A claimant is an owner of a copyright, such an author or person that acquired ownership by some other means. Each author you added in the previous screen will transfer to the claimant screen. You will need to confirm or edit their contact information. Carefully review and verify the information that you provide about the claimants. This information will be used as-is for your application.
If the claimant is an organization, enter the company name within the organization box.
A person operating under a "work for hire" scenario should not be listed as a claimant.
Don't worry, the information you provide here will not affect the information used for your Cosynd agreements.
If you need to add another claimant, you can do so by clicking on "+Add Another."
Read more about claimants:
10) Tell us if there are other materials contained in the work that was not created by you and your collaborators.
If you select "Yes" in this section, Cosynd will ask you later to identify the materials that you and your collaborators did not author.
11) If you answered "yes" in step 5, you will be asked to identify the parts of your copyright that you are including/excluding from your registration.
Check the box that corresponds to the parts of your copyright that you want to exclude/include. If you have a pre-registration number, you can provide it here too.
- What does "material" mean?
- What does "materials included" mean?
- What does "materials excluded" mean?
12) List yourself or someone else as the authorized agent.
An authorized agent is a person who may be contacted regarding your copyright and should be someone who has an interest in the copyright.
Read more about authorized agents:
13) Tell us where your registration certificate should be mailed to.
14) Pay for your registration.
15) Upload your copyrights to us.
When you arrive at the Upload section of the registration process, follow these directions to upload your copyrights to complete your application:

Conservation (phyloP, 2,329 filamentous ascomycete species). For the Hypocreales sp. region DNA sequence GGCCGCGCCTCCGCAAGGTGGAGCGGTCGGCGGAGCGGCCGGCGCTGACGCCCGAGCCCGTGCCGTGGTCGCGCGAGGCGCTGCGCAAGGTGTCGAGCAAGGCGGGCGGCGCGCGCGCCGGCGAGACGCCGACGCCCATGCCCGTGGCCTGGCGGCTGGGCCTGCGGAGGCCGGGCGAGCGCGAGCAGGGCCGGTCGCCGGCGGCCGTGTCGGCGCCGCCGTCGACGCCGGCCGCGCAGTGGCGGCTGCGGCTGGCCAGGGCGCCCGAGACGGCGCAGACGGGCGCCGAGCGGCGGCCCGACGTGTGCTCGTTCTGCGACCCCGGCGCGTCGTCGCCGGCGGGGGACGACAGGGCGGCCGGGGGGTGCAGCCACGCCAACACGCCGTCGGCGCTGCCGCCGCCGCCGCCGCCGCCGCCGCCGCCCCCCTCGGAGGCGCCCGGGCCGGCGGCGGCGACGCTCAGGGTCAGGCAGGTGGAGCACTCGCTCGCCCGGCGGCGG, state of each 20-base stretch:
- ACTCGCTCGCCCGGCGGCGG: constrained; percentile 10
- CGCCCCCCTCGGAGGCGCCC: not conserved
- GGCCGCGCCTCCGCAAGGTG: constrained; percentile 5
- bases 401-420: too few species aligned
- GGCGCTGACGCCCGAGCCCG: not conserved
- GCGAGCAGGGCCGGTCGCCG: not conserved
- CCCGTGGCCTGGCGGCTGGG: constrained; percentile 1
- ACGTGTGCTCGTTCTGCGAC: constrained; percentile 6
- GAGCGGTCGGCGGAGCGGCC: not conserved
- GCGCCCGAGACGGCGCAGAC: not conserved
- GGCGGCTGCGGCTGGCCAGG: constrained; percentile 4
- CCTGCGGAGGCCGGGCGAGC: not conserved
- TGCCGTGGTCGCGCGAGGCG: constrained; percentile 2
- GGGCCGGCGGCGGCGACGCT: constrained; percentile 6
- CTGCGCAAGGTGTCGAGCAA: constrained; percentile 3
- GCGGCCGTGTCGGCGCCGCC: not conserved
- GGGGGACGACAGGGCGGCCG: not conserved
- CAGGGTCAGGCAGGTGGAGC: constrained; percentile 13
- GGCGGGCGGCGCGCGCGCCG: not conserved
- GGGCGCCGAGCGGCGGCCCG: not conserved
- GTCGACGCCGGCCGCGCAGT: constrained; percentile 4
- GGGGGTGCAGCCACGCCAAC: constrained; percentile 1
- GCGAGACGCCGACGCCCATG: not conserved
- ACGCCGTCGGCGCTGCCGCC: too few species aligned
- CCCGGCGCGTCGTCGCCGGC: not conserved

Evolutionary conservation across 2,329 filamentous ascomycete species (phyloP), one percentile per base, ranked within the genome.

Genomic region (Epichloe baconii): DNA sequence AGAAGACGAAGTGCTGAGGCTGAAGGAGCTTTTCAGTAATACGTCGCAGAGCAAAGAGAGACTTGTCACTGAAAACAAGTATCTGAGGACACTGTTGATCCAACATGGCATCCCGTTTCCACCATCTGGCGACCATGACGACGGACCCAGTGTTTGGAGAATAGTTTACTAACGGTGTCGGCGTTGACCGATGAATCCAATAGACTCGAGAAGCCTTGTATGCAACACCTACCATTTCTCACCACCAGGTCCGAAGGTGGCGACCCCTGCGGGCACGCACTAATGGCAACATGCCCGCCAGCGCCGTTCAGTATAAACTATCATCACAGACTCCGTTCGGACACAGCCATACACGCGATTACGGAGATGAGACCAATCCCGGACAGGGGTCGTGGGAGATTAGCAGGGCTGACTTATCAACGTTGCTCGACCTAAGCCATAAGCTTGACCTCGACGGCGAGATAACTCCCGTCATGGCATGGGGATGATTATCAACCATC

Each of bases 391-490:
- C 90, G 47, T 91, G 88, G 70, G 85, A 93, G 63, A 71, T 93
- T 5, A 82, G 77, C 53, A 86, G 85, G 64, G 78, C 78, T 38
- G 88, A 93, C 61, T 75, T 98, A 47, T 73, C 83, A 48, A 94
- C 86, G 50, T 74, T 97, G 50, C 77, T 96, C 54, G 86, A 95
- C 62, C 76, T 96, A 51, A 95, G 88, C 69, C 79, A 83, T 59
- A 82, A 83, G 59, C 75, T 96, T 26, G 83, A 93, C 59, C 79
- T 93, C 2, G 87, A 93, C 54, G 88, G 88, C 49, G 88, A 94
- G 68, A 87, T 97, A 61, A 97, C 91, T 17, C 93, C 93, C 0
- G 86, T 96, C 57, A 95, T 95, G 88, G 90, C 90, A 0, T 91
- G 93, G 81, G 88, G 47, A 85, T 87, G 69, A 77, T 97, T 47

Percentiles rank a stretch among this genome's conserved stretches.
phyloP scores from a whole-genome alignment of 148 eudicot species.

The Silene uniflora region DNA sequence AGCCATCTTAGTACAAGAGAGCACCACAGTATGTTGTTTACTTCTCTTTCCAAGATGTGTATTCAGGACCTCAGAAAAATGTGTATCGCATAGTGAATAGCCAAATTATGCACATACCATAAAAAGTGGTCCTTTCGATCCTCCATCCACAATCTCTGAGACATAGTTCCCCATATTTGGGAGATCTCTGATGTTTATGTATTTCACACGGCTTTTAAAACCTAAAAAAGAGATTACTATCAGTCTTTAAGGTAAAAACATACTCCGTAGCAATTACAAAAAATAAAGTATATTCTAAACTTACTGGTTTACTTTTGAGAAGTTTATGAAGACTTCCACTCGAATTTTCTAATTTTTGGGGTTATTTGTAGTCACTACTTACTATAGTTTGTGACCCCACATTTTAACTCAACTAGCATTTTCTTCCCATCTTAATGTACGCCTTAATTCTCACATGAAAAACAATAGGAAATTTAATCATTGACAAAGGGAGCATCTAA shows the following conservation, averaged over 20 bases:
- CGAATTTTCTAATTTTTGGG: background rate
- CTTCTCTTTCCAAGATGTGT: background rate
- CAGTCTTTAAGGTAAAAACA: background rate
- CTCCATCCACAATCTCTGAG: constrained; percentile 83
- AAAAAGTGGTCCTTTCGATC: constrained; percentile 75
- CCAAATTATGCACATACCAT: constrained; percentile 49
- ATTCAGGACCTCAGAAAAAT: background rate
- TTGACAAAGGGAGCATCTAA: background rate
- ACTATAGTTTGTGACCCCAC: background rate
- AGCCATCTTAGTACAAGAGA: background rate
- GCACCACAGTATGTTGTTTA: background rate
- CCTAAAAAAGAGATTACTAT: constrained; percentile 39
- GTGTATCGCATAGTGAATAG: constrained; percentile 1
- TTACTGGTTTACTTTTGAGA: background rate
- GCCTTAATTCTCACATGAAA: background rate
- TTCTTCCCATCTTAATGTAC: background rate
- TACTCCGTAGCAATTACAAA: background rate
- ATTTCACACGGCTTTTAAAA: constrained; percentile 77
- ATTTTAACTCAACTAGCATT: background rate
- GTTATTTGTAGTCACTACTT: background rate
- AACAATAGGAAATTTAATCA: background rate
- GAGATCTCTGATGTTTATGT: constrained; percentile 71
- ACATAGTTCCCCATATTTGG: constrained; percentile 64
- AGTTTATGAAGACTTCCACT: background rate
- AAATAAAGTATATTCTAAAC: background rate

- Click “Upload.”
- Select “Choose File” and upload a zip file containing your copyrights or a text file that contains a link to download your copyrights. NOTE - Do NOT submit a link that has an expiration date or a link to purchase the copyrights.
- Wait for the notification that your upload was successful.
- Check the box below and click “Next” to complete your application.
What are the Benefits of Registering Your Works with the U.S. Copyright Office?
Copyright owners that rely on “poor man’s” copyright are not granted the same protections and rights of owners that registered with the Copyright Office. For example, you can't sue someone that's infringing on your work without first registering with the Copyright Office.
Copyright protection exists automatically upon fixation of the work. However, there are a number of benefits to having your content registered with the U.S. Copyright Office:
- You receive a certificate of registration.
- Before an infringement suit may be filed in court, registration is necessary for works of U.S. origin.
- By registering your content, you may be eligible to collect statutory damages and attorney's fees from litigation.
- There is a public record of your ownership, your collaborators’ ownership, and the other relevant details of your content.
- If registration occurs within 5 years of the publication of your content, your registration is considered prima facie evidence in a court of law.
- You can record the registration with the U.S. Customs Service for protection against the importation of infringing copies.
Read more about finalizing your registration: